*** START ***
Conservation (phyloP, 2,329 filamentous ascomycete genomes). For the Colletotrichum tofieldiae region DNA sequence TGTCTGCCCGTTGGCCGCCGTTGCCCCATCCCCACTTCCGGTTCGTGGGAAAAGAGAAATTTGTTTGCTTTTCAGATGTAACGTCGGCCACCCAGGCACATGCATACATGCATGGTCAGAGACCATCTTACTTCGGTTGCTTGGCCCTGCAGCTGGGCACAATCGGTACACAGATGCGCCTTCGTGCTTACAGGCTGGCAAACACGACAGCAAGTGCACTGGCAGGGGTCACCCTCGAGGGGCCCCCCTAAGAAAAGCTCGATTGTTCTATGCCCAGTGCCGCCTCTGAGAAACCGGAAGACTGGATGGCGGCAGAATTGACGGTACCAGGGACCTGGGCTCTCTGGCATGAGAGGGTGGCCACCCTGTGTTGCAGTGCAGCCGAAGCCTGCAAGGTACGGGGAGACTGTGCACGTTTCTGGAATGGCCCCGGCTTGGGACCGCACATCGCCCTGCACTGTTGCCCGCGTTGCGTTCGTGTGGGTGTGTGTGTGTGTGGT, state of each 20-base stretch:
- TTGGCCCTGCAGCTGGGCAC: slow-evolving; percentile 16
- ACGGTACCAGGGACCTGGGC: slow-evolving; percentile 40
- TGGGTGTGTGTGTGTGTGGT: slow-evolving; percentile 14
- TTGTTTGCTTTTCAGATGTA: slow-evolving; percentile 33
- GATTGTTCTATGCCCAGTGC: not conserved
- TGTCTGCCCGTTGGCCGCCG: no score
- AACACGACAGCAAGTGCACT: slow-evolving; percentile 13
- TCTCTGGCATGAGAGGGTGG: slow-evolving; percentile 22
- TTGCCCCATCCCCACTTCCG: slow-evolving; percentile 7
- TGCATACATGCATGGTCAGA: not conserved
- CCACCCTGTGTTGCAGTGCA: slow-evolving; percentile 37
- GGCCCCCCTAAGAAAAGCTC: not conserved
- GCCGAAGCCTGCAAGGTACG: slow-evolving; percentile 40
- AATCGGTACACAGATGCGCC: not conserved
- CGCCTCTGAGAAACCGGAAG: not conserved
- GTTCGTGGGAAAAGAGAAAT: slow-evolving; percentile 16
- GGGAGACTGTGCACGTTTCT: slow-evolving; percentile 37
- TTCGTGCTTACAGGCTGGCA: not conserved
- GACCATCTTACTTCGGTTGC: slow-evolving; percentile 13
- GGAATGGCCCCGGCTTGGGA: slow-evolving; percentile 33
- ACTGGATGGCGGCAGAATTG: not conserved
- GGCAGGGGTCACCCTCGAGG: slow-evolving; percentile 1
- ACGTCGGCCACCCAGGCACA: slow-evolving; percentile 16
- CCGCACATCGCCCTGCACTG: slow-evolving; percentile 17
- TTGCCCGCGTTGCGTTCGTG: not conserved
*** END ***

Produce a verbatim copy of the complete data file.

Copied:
Conservation (phyloP, 2,329 filamentous ascomycete genomes). For the Colletotrichum tofieldiae region DNA sequence TGTCTGCCCGTTGGCCGCCGTTGCCCCATCCCCACTTCCGGTTCGTGGGAAAAGAGAAATTTGTTTGCTTTTCAGATGTAACGTCGGCCACCCAGGCACATGCATACATGCATGGTCAGAGACCATCTTACTTCGGTTGCTTGGCCCTGCAGCTGGGCACAATCGGTACACAGATGCGCCTTCGTGCTTACAGGCTGGCAAACACGACAGCAAGTGCACTGGCAGGGGTCACCCTCGAGGGGCCCCCCTAAGAAAAGCTCGATTGTTCTATGCCCAGTGCCGCCTCTGAGAAACCGGAAGACTGGATGGCGGCAGAATTGACGGTACCAGGGACCTGGGCTCTCTGGCATGAGAGGGTGGCCACCCTGTGTTGCAGTGCAGCCGAAGCCTGCAAGGTACGGGGAGACTGTGCACGTTTCTGGAATGGCCCCGGCTTGGGACCGCACATCGCCCTGCACTGTTGCCCGCGTTGCGTTCGTGTGGGTGTGTGTGTGTGTGGT, state of each 20-base stretch:
- TTGGCCCTGCAGCTGGGCAC: slow-evolving; percentile 16
- ACGGTACCAGGGACCTGGGC: slow-evolving; percentile 40
- TGGGTGTGTGTGTGTGTGGT: slow-evolving; percentile 14
- TTGTTTGCTTTTCAGATGTA: slow-evolving; percentile 33
- GATTGTTCTATGCCCAGTGC: not conserved
- TGTCTGCCCGTTGGCCGCCG: no score
- AACACGACAGCAAGTGCACT: slow-evolving; percentile 13
- TCTCTGGCATGAGAGGGTGG: slow-evolving; percentile 22
- TTGCCCCATCCCCACTTCCG: slow-evolving; percentile 7
- TGCATACATGCATGGTCAGA: not conserved
- CCACCCTGTGTTGCAGTGCA: slow-evolving; percentile 37
- GGCCCCCCTAAGAAAAGCTC: not conserved
- GCCGAAGCCTGCAAGGTACG: slow-evolving; percentile 40
- AATCGGTACACAGATGCGCC: not conserved
- CGCCTCTGAGAAACCGGAAG: not conserved
- GTTCGTGGGAAAAGAGAAAT: slow-evolving; percentile 16
- GGGAGACTGTGCACGTTTCT: slow-evolving; percentile 37
- TTCGTGCTTACAGGCTGGCA: not conserved
- GACCATCTTACTTCGGTTGC: slow-evolving; percentile 13
- GGAATGGCCCCGGCTTGGGA: slow-evolving; percentile 33
- ACTGGATGGCGGCAGAATTG: not conserved
- GGCAGGGGTCACCCTCGAGG: slow-evolving; percentile 1
- ACGTCGGCCACCCAGGCACA: slow-evolving; percentile 16
- CCGCACATCGCCCTGCACTG: slow-evolving; percentile 17
- TTGCCCGCGTTGCGTTCGTG: not conserved